Catching Shoplifters in 2018
Shoplifting is a popular term that is used to denote undetected theft of products or goods from open retail businesses. It is otherwise known as five-finger discount or ‘boosting’ and usually involves an individual that conceals an item in a store on his or her person, underclothes, in a bag, in pockets or a baby stroller. Then the individual exits the store without paying for the item.
Due to the increasing awareness about shoplifting and its attendant punishments when caught, shoplifters have become wiser and learned how to protect themselves the next time they visit any store. They employ an accomplice to assist them in the dastardly act. The accomplice either distracts a staff member or security guard while the shoplifter carries out the theft.
Shoplifting also involves swapping price labels or switching the prices of different goods, refund fraud, returning clothes after wearing them – known as ‘wardrobing’ – and sampling a store’s edible goods while in the store (known ‘grazing’). However, price switching is almost extinct since retail cashiers now scan goods or items at the register and don’t necessarily rely on price stickers. Additionally, any attempt to remove the price labels splits them apart.
Although the terms ‘shoplifter’ and ‘shoplifting’ is not explicitly defined in law, the crime of shoplifting, however, falls under the general categorization of larceny. This means that shoplifting is subject to prosecution. Shoplifting does not mean the same thing as burglary which involves breaking into a closed store to steal.
The National Retail Security Survey has been able to determine the amount of money that is lost as a result of shoplifting and have pegged it down to about $45.2 billion annually. This shows how devastating shoplifting can be, especially for small businesses.
In most cases, small stores or retail establishments have limited resources that will enable them to acquire and install the right security systems which will help in preventing shoplifters from doing any harm. Thus, the lack of resources makes them accessible and excellent targets for thieves.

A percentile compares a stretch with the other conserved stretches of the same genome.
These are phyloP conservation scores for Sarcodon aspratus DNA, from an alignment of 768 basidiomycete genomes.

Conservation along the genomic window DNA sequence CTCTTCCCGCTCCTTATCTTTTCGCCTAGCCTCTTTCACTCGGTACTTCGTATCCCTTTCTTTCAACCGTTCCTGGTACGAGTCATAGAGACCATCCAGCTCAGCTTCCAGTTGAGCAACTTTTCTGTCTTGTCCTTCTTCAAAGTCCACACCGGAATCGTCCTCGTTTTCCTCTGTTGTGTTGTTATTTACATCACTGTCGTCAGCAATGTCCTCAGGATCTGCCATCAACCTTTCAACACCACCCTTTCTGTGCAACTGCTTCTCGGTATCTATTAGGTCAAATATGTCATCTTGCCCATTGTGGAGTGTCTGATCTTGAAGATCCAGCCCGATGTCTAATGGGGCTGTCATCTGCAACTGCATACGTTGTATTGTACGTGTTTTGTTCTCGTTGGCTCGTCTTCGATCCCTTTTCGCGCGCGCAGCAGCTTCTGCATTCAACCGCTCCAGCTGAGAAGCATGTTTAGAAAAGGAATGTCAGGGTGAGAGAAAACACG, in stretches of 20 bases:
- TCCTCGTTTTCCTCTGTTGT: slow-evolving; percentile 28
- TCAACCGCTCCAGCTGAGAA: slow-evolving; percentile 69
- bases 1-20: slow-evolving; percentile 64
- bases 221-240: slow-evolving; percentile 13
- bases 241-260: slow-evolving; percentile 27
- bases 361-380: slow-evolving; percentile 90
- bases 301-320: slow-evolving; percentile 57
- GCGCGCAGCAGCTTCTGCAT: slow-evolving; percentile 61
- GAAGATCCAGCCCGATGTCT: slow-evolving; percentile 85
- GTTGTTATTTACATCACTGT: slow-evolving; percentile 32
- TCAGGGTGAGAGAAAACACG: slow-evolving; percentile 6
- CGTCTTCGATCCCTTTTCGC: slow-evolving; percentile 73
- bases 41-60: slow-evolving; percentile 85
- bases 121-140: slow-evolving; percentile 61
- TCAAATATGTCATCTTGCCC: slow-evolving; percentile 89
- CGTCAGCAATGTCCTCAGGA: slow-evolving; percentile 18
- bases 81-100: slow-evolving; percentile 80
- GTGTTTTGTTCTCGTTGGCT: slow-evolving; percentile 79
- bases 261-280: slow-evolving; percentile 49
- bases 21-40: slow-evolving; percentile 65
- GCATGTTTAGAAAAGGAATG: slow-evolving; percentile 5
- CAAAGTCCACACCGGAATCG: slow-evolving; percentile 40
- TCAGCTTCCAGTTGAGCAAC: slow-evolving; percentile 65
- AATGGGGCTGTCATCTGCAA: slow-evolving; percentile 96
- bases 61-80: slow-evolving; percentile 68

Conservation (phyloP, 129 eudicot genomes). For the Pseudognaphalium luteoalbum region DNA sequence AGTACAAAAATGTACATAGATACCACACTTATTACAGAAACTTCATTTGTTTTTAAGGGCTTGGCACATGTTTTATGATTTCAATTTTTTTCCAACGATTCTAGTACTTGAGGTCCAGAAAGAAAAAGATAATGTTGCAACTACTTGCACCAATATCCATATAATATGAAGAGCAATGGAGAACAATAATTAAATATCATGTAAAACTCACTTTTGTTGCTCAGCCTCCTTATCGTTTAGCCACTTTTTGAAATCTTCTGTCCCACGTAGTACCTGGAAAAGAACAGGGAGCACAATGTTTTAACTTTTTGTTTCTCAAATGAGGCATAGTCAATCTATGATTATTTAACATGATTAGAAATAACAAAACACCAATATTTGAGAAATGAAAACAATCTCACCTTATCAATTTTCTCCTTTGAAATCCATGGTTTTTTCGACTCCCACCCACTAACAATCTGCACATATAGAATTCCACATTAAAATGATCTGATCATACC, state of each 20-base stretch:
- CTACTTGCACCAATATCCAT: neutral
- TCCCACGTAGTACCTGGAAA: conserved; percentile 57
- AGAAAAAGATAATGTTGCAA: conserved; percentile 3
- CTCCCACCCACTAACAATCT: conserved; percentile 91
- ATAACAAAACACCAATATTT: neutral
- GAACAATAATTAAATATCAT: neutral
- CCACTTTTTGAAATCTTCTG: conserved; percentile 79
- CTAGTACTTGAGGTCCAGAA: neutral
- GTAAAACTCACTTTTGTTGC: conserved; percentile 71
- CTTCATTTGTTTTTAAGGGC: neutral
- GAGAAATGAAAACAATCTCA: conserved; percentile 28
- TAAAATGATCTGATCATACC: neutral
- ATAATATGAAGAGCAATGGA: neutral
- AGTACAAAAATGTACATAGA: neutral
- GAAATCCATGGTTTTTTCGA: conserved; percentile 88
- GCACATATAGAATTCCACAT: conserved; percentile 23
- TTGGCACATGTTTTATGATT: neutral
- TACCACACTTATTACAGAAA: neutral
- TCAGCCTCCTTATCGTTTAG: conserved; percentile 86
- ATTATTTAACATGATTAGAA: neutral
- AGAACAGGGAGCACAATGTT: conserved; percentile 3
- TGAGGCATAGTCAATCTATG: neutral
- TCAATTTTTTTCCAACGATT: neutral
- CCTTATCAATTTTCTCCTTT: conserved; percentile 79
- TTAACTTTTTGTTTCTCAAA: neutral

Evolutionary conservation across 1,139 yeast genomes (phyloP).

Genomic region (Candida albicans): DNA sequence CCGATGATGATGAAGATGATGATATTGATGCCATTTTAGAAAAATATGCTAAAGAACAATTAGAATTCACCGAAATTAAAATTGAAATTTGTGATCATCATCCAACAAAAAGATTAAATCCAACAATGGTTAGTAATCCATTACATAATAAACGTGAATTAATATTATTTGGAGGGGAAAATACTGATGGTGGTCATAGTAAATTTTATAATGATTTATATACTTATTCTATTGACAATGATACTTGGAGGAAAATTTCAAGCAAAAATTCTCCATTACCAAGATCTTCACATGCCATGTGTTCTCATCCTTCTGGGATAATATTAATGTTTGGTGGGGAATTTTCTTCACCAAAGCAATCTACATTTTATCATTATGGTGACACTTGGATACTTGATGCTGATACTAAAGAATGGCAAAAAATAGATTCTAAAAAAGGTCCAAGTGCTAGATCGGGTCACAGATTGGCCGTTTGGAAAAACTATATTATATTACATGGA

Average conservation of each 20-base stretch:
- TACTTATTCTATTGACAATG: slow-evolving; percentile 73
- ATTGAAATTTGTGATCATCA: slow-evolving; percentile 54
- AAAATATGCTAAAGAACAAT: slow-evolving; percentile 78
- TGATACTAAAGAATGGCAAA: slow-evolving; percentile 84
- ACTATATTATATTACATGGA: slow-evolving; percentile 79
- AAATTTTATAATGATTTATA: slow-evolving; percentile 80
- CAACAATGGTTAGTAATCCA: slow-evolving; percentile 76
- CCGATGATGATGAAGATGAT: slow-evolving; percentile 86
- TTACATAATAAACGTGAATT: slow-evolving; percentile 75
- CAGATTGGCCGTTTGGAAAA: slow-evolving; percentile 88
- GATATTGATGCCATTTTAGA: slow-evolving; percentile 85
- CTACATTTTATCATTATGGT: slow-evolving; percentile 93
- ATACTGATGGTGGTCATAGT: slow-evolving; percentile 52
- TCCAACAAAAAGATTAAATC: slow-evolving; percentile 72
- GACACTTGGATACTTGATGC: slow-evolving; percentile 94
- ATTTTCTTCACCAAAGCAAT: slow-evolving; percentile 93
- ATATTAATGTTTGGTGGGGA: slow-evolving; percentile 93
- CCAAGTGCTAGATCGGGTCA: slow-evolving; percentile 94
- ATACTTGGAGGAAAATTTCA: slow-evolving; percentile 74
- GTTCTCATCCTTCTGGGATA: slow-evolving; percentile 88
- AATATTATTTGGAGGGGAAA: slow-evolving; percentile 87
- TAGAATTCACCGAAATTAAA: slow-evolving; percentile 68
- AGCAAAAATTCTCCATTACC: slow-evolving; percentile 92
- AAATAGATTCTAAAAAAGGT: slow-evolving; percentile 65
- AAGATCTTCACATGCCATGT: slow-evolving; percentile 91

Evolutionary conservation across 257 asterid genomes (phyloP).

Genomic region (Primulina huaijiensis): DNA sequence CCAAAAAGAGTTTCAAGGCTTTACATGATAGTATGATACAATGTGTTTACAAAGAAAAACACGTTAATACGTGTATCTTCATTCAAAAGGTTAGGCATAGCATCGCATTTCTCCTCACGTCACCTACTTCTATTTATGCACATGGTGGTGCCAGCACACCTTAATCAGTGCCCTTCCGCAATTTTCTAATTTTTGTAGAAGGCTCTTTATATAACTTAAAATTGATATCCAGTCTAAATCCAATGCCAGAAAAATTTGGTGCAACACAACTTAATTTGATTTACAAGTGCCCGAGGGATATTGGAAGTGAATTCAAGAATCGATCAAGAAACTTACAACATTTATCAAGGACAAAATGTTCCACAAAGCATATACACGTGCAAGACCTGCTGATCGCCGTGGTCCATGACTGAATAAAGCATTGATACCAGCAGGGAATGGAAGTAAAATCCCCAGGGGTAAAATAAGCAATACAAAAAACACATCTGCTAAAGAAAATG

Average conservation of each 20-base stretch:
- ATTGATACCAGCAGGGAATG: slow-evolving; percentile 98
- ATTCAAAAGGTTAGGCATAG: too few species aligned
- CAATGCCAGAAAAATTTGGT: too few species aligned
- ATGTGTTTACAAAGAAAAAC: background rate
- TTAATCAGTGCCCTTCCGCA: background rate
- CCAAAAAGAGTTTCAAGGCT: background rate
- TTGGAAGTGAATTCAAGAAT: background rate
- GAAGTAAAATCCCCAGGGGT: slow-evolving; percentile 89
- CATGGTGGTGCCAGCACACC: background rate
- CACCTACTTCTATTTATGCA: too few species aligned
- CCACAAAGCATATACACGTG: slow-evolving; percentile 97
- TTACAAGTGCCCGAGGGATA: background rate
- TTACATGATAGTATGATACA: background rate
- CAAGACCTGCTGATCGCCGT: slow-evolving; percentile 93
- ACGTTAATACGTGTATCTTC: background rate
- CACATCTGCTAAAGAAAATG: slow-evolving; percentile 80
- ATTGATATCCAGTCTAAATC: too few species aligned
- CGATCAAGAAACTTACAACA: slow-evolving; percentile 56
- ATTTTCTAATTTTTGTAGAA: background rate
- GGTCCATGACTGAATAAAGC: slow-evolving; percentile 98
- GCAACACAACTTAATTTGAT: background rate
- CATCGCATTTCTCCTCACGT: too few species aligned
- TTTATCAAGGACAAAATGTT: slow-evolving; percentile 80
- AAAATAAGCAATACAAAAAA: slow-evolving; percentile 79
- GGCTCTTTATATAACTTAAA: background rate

In most cases, when shoplifters are caught, they are prosecuted. Some of them, however, have to deal with civil recovery; in this case, retailers press for additional payment to recover some of their costs.
Loss prevention is not an easy feat since it is practically impossible to know who should be watched so that retail theft can be prevented. Consequently, loss prevention specialists usually depend on their memory and intuition when it comes to choosing who should be monitored.
Investing in new technology to help in the prevention of retail theft is not a bad idea. A few of the most popular retail stores are making use of what is known as facial recognition technology to prevent retail theft. This is expected to dissuade known shoplifters from stealing anything anytime they visit your store.
Retail chains that have invested in this technology have had resounding successes and have been able to minimize in-store violence by approximately ninety percent as well as external shrink by twenty percent. This has proven that you can safely invest in the facial recognition technology to increase retail Return on Investment (ROI) and to enhance the safety of your store.
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